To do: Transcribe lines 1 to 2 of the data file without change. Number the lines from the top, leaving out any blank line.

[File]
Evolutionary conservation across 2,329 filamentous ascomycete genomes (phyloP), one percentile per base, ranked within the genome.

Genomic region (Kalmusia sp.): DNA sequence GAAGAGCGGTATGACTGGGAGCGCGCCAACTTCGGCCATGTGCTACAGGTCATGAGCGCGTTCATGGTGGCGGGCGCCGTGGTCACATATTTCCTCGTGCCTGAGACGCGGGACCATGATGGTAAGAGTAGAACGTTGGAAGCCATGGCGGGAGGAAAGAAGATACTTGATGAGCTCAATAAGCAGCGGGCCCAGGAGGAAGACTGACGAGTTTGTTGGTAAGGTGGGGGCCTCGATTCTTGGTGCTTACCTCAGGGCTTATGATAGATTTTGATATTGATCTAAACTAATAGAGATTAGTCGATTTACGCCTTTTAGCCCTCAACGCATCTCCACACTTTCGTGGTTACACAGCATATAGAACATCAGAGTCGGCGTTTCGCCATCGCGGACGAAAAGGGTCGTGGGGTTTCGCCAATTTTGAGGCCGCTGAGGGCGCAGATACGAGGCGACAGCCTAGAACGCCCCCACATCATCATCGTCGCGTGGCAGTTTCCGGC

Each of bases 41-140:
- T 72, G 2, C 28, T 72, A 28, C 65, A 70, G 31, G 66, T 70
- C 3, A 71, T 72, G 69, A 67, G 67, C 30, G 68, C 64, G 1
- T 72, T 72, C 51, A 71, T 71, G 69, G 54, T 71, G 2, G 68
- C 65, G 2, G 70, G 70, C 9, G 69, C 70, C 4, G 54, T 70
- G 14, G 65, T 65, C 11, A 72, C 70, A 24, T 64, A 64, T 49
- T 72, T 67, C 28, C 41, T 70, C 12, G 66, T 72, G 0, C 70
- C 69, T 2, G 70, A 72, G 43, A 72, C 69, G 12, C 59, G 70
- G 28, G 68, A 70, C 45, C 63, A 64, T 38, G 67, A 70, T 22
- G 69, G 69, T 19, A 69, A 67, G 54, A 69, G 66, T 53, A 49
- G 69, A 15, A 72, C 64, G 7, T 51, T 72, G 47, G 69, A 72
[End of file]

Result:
Evolutionary conservation across 2,329 filamentous ascomycete genomes (phyloP), one percentile per base, ranked within the genome.

Genomic region (Kalmusia sp.): DNA sequence GAAGAGCGGTATGACTGGGAGCGCGCCAACTTCGGCCATGTGCTACAGGTCATGAGCGCGTTCATGGTGGCGGGCGCCGTGGTCACATATTTCCTCGTGCCTGAGACGCGGGACCATGATGGTAAGAGTAGAACGTTGGAAGCCATGGCGGGAGGAAAGAAGATACTTGATGAGCTCAATAAGCAGCGGGCCCAGGAGGAAGACTGACGAGTTTGTTGGTAAGGTGGGGGCCTCGATTCTTGGTGCTTACCTCAGGGCTTATGATAGATTTTGATATTGATCTAAACTAATAGAGATTAGTCGATTTACGCCTTTTAGCCCTCAACGCATCTCCACACTTTCGTGGTTACACAGCATATAGAACATCAGAGTCGGCGTTTCGCCATCGCGGACGAAAAGGGTCGTGGGGTTTCGCCAATTTTGAGGCCGCTGAGGGCGCAGATACGAGGCGACAGCCTAGAACGCCCCCACATCATCATCGTCGCGTGGCAGTTTCCGGC